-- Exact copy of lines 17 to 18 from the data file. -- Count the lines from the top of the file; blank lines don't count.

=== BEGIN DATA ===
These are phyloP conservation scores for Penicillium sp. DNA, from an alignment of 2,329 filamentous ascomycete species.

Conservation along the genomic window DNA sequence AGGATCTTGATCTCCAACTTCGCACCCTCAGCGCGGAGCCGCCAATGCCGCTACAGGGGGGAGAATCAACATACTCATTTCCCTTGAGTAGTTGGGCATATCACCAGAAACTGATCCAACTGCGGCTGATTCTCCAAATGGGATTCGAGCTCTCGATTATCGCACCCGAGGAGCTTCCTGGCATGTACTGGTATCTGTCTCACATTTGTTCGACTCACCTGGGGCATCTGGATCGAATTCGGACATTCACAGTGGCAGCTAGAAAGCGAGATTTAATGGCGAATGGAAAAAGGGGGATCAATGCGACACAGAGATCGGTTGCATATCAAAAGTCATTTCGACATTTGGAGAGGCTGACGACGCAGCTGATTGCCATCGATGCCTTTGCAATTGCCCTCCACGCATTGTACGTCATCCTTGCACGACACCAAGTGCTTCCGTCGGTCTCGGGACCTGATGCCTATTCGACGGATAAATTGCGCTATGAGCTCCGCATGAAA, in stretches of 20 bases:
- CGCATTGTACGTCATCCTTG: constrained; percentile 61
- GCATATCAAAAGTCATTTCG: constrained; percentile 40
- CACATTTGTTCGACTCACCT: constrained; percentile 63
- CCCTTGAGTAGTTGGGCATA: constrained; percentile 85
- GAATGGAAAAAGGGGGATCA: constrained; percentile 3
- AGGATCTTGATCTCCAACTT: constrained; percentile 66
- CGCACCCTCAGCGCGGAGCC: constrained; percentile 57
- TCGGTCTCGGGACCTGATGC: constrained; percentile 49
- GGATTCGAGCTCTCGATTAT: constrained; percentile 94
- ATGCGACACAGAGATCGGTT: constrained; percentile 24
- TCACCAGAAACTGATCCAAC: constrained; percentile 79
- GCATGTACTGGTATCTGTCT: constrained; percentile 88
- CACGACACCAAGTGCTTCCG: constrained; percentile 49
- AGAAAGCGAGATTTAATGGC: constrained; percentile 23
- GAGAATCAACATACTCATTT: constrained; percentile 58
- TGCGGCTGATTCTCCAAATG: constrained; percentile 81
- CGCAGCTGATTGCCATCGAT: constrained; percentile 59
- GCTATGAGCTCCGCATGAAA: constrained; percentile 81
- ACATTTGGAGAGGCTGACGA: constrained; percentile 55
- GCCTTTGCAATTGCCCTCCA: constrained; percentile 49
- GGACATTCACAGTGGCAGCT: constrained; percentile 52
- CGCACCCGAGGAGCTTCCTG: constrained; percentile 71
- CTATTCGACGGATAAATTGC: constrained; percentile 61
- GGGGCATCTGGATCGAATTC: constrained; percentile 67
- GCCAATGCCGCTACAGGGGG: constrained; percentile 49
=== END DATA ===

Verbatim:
- GAGAATCAACATACTCATTT: constrained; percentile 58
- TGCGGCTGATTCTCCAAATG: constrained; percentile 81